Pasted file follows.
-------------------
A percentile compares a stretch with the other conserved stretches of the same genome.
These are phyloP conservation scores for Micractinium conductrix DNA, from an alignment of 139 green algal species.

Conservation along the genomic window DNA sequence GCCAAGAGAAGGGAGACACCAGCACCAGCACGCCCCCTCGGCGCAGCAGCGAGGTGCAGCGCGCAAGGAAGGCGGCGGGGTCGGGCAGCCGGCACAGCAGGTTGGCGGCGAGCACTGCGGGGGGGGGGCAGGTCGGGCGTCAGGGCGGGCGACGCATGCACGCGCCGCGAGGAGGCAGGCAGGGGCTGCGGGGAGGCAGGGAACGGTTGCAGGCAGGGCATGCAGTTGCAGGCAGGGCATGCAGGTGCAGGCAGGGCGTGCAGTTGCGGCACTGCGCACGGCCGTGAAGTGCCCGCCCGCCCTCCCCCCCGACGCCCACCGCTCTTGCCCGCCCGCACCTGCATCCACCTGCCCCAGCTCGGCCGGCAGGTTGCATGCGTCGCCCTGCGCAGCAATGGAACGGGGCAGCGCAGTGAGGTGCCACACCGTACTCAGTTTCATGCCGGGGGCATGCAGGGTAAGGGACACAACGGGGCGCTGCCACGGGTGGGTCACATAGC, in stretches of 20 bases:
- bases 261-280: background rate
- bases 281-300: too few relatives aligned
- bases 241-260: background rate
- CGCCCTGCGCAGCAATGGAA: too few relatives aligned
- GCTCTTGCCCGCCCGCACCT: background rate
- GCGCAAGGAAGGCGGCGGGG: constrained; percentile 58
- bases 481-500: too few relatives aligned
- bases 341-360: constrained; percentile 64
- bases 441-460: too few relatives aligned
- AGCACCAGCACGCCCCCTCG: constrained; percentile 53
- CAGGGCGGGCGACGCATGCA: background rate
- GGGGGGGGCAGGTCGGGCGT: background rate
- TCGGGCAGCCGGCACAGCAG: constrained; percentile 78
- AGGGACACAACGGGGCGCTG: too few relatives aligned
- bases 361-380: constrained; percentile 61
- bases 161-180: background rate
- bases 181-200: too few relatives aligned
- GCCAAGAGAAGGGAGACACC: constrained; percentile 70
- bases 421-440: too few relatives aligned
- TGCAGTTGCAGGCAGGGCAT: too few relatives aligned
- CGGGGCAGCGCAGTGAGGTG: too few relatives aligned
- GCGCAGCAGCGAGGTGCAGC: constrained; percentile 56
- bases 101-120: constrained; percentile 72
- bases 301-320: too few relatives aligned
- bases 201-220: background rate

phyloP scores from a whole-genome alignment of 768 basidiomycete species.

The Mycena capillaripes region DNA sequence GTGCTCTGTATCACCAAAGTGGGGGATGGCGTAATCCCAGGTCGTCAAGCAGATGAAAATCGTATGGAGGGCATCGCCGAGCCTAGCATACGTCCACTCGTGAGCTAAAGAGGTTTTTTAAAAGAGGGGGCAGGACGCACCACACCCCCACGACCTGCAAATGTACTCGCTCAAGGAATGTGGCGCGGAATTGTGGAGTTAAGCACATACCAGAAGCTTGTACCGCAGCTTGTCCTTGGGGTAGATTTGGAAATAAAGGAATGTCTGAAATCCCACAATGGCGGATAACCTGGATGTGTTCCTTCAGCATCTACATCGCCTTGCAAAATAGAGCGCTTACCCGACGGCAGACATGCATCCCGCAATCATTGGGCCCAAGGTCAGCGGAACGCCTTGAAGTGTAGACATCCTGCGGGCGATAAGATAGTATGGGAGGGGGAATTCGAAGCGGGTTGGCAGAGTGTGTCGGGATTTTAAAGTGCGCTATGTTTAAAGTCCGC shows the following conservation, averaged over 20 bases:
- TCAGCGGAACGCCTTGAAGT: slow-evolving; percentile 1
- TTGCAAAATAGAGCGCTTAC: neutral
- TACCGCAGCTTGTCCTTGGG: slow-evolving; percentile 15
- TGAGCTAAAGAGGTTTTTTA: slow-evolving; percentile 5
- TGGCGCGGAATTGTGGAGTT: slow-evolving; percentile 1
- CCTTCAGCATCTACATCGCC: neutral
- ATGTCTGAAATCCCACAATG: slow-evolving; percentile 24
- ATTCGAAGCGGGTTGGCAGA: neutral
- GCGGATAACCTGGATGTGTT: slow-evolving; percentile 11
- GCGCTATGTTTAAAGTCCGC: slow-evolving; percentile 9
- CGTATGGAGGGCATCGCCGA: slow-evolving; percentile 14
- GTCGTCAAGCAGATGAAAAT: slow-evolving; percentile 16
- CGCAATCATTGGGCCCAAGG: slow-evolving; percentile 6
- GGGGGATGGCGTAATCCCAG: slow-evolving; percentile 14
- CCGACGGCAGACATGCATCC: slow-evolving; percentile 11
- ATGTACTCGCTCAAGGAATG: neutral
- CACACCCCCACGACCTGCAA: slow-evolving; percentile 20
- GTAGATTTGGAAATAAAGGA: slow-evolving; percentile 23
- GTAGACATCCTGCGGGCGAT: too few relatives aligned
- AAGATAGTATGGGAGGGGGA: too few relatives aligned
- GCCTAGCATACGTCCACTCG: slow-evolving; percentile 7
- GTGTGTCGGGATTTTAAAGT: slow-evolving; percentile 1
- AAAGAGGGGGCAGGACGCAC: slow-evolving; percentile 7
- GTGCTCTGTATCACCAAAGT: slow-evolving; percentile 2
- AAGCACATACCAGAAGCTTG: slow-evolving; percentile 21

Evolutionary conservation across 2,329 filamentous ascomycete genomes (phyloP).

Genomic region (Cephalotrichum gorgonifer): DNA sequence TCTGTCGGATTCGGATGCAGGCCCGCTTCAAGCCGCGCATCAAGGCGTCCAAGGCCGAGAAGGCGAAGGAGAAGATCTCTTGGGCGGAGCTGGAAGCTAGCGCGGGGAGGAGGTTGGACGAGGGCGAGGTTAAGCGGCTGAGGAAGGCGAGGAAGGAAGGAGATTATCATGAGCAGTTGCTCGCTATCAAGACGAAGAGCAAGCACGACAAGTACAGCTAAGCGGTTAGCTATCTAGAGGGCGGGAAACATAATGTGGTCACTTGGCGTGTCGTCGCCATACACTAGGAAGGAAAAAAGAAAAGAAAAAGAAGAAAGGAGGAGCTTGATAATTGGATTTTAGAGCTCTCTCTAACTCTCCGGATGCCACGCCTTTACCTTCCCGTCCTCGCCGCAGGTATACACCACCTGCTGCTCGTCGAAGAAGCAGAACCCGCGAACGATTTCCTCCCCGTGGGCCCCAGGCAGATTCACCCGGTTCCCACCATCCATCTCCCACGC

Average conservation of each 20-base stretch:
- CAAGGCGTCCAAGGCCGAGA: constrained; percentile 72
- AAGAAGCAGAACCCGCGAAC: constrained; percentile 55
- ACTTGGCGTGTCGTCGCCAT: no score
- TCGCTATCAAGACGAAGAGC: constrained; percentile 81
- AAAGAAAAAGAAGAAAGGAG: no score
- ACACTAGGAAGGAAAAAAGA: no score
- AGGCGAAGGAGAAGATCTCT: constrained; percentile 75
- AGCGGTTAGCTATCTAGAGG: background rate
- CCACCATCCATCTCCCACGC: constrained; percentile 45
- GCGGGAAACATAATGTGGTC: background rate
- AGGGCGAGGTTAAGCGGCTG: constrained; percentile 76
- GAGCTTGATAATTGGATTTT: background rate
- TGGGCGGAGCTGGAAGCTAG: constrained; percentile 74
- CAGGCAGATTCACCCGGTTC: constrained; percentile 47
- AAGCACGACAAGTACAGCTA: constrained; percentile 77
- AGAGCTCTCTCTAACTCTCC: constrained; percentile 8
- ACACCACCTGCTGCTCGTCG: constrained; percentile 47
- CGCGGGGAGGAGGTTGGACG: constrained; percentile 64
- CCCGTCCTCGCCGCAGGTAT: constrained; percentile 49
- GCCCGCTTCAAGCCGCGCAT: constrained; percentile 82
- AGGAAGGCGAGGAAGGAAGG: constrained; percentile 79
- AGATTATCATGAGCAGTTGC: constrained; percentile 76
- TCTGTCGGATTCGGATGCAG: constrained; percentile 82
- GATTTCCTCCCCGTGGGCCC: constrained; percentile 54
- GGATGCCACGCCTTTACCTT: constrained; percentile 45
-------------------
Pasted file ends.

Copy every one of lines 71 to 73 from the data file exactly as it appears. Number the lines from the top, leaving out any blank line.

- TGGGCGGAGCTGGAAGCTAG: constrained; percentile 74
- CAGGCAGATTCACCCGGTTC: constrained; percentile 47
- AAGCACGACAAGTACAGCTA: constrained; percentile 77